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Elor Azaria and settler leaders shortly after Hebron shooting
Amnon Abramovich
Settler leaders should have been put on trial, not Azaria
Op-ed: As a child, Elor Azaria was a victim of the education he received at home and of his political opinions. As a soldier, he was a victim of his service in Hebron. As a culprit, he was a victim of his advisors.
It’s not Elor Azaria who should have been put on trial, it’s all the leaders of the Jewish settlement in Hebron throughout the years. The trial should not have focused on morality in battle, but on the morality of their presence there. Some 900 settlers and yeshiva students have placed themselves among 250,000 Palestinians. Most of them are not preaching good neighborly relations and peace, they are agitators calling for a transfer.

 

 

The IDF has hundreds of soldiers in Hebron. A soldier for every three settlers. Today, there are mainly conscript soldiers there. In the past, the army stationed reserve soldiers there. Year after year, on the day they were discharged, the reservists would write a letter to the chief of staff, informing him that they were no longer willing serve in Hebron. During the day, they suffered abuse. During the night, they were attacked with stones, dirty diapers and turpentine.

 

The late Rabbi Moshe Levinger, the founder of the Jewish settlement in Hebron, was prosecuted several times for unruly behavior against both Arabs and Jews. He curses, threatens and even physically attacks the soldiers who are watching over him—his own bodyguards—the court ruled.

 

Elor Azaria with his mother in court. It’s enough to take a look at the Facebook posts the family members wrote even before the Hebron incident (Photo: Moti Milrod, Haaretz)
Elor Azaria with his mother in court. It’s enough to take a look at the Facebook posts the family members wrote even before the Hebron incident (Photo: Moti Milrod, Haaretz)

  

After the Baruch Goldstein massacre at the Cave of the Patriarchs, then-prime minister Yitzhak Rabin considered evacuating them. The shock and astonishment opened the door to evacuation. Legally, it would have been simple and easy: Canceling the expropriation orders for “military purposes,” under which the settlers are present there. The government did not lack legal cause, just a bit of courage. Instead of evacuating them, a long curfew was imposed on the surrounding Arab neighborhoods.

 

As a child, Elor Azaria was a victim of the education he received at home and of his political views. It’s enough to take a look at the Facebook posts that his father, his mother and he himself wrote even before the incident: “Kahane was right,” “Kill them all,” “Hit them where it hurts.” As a soldier, Elor Azaria was a victim of the service in Hebron. As a culprit, Elor Azaria was a victim of his advisors, who drove him away from the argument that “the terrorist deserved to die because he stabbed my friend,” made a U-turn towards an imaginary self-defense claim, and then reversed to a claim that the terrorist had already been dead.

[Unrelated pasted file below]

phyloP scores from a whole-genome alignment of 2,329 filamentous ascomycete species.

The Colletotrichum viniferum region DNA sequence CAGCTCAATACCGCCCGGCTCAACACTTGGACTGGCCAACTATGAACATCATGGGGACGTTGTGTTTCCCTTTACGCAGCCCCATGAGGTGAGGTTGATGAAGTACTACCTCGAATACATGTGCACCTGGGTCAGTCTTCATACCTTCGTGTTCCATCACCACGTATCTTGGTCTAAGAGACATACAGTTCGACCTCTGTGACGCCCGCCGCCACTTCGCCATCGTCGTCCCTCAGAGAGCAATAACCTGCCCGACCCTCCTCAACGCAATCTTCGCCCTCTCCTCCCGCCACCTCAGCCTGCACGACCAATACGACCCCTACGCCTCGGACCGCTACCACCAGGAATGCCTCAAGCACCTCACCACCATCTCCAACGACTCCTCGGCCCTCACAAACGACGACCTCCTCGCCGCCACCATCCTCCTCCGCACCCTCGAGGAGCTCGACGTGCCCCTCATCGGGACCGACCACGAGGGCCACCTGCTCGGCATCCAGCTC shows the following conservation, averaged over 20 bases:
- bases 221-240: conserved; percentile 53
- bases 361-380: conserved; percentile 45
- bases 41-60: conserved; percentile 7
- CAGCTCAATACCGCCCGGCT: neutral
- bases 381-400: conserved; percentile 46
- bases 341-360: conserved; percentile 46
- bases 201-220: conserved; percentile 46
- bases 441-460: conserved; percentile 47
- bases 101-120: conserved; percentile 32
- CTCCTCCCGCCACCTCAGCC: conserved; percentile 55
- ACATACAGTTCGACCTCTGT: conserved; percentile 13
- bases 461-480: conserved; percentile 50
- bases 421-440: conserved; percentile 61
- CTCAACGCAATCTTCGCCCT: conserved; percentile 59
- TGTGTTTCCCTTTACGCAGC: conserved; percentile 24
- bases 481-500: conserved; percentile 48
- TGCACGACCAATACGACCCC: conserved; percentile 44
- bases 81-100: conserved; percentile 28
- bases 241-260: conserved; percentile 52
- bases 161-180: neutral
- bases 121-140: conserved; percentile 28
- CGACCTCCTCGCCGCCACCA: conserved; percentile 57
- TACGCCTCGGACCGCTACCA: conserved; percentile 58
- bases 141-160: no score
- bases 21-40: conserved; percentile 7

While the initial investigation was taking place, then-Defense Minister Moshe Ya’alon and Chief of Staff Gadi Eisenkot issued a statement condemning Azaria’s act. The explanation was that the purpose of the condemnation was to prevent an escalation and revenge attacks. But the operational explanation clashed with the legal correctness, and mainly with the presumption of innocence. As soon as a decision is made to investigate, and there is a possibility of prosecution—silence should fall on both sides. The defense minister went as far as to say that the rules of engagement would not be determined by gang leaders. Do we want an army that has become brutal, he asked, an army that has lost its moral backbone?

 

One of Azaria’s defense witnesses was the civilian security chief for Hebron’s Jewish settlers, Eliyahu Libman. In his wild and dubious testimony, he lashed out insolently at the army and its commanders. Libman holds a personal merit certificate from the chief of staff. Ya’alon is the chief of staff who gave it to him. During his service as Central Command chief, Ya’alon was enchanted by the settlers’ pioneering magic. They reminded him of the guys from Kibbutz Grofit. He didn’t realize that he was riding a tiger, just like later on he wouldn’t understand the essence of the disengagement from Gaza, and then the need to realign in the West Bank, and finally the Likud DNA.

 

When a soldier arrives in Hebron, the local leadership expropriates the IDF authority, throws out the organizational envelope and digs its hoofs into him. From this moment and as long as he serves in Hebron, extreme right-wing politician Baruch Marzel is his prime minister, Libman is his chief of staff and Ofer Ohana of Magen David Adom is his direct commander.

 

The judges delivered their verdict after thorough and accurate work. The sentence is lenient but reasonable, weighing all the personal and general circumstances, as well as the spirit of the time and place. A judge, including a military judge, has neither a wallet nor a sword. All he has is the public’s trust. The trial must be careful not to draw too further away from the public, and the public, unfortunately, fails to distinguish between a living, dying or dead terrorist.

 

In my opinion, the judges could have deceived the masses, outsmarted them even more and not sent Azaria to prison at all. Rather, they could have demoted him to the rank of private and thrown him out of the IDF with a mark of disgrace.

 

Amnon Abramovich is a Channel 2 News commentator.

 

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